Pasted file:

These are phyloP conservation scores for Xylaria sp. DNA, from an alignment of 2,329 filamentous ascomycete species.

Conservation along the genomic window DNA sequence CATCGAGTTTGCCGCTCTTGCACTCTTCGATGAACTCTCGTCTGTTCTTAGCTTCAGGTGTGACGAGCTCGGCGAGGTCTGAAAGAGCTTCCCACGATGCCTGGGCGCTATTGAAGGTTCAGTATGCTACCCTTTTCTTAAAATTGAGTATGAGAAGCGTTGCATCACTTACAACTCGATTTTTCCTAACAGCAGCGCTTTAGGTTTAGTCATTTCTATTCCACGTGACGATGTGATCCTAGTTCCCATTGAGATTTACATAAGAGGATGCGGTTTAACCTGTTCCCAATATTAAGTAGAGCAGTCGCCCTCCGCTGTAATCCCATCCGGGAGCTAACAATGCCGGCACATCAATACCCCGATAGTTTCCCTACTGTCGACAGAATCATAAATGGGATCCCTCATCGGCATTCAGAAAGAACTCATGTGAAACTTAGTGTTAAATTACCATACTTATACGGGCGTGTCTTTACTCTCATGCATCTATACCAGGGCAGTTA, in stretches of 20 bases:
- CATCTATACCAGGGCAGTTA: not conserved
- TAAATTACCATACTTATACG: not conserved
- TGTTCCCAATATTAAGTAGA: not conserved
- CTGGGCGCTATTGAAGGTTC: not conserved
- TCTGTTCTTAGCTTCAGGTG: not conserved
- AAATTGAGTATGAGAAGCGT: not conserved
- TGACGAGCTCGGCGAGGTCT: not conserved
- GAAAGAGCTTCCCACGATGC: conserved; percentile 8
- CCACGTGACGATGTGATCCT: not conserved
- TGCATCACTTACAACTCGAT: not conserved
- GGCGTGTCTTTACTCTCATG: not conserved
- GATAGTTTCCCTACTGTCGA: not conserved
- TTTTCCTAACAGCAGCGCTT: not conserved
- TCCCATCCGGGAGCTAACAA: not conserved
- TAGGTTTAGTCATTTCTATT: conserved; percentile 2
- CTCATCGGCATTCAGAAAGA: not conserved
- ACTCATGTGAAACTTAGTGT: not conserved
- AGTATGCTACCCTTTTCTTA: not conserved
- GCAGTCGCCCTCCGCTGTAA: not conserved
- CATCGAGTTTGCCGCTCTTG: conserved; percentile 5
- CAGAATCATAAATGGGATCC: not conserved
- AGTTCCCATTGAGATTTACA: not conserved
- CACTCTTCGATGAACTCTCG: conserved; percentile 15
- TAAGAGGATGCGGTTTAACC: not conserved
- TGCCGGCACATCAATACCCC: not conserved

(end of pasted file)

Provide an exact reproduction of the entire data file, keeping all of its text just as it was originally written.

These are phyloP conservation scores for Xylaria sp. DNA, from an alignment of 2,329 filamentous ascomycete species.

Conservation along the genomic window DNA sequence CATCGAGTTTGCCGCTCTTGCACTCTTCGATGAACTCTCGTCTGTTCTTAGCTTCAGGTGTGACGAGCTCGGCGAGGTCTGAAAGAGCTTCCCACGATGCCTGGGCGCTATTGAAGGTTCAGTATGCTACCCTTTTCTTAAAATTGAGTATGAGAAGCGTTGCATCACTTACAACTCGATTTTTCCTAACAGCAGCGCTTTAGGTTTAGTCATTTCTATTCCACGTGACGATGTGATCCTAGTTCCCATTGAGATTTACATAAGAGGATGCGGTTTAACCTGTTCCCAATATTAAGTAGAGCAGTCGCCCTCCGCTGTAATCCCATCCGGGAGCTAACAATGCCGGCACATCAATACCCCGATAGTTTCCCTACTGTCGACAGAATCATAAATGGGATCCCTCATCGGCATTCAGAAAGAACTCATGTGAAACTTAGTGTTAAATTACCATACTTATACGGGCGTGTCTTTACTCTCATGCATCTATACCAGGGCAGTTA, in stretches of 20 bases:
- CATCTATACCAGGGCAGTTA: not conserved
- TAAATTACCATACTTATACG: not conserved
- TGTTCCCAATATTAAGTAGA: not conserved
- CTGGGCGCTATTGAAGGTTC: not conserved
- TCTGTTCTTAGCTTCAGGTG: not conserved
- AAATTGAGTATGAGAAGCGT: not conserved
- TGACGAGCTCGGCGAGGTCT: not conserved
- GAAAGAGCTTCCCACGATGC: conserved; percentile 8
- CCACGTGACGATGTGATCCT: not conserved
- TGCATCACTTACAACTCGAT: not conserved
- GGCGTGTCTTTACTCTCATG: not conserved
- GATAGTTTCCCTACTGTCGA: not conserved
- TTTTCCTAACAGCAGCGCTT: not conserved
- TCCCATCCGGGAGCTAACAA: not conserved
- TAGGTTTAGTCATTTCTATT: conserved; percentile 2
- CTCATCGGCATTCAGAAAGA: not conserved
- ACTCATGTGAAACTTAGTGT: not conserved
- AGTATGCTACCCTTTTCTTA: not conserved
- GCAGTCGCCCTCCGCTGTAA: not conserved
- CATCGAGTTTGCCGCTCTTG: conserved; percentile 5
- CAGAATCATAAATGGGATCC: not conserved
- AGTTCCCATTGAGATTTACA: not conserved
- CACTCTTCGATGAACTCTCG: conserved; percentile 15
- TAAGAGGATGCGGTTTAACC: not conserved
- TGCCGGCACATCAATACCCC: not conserved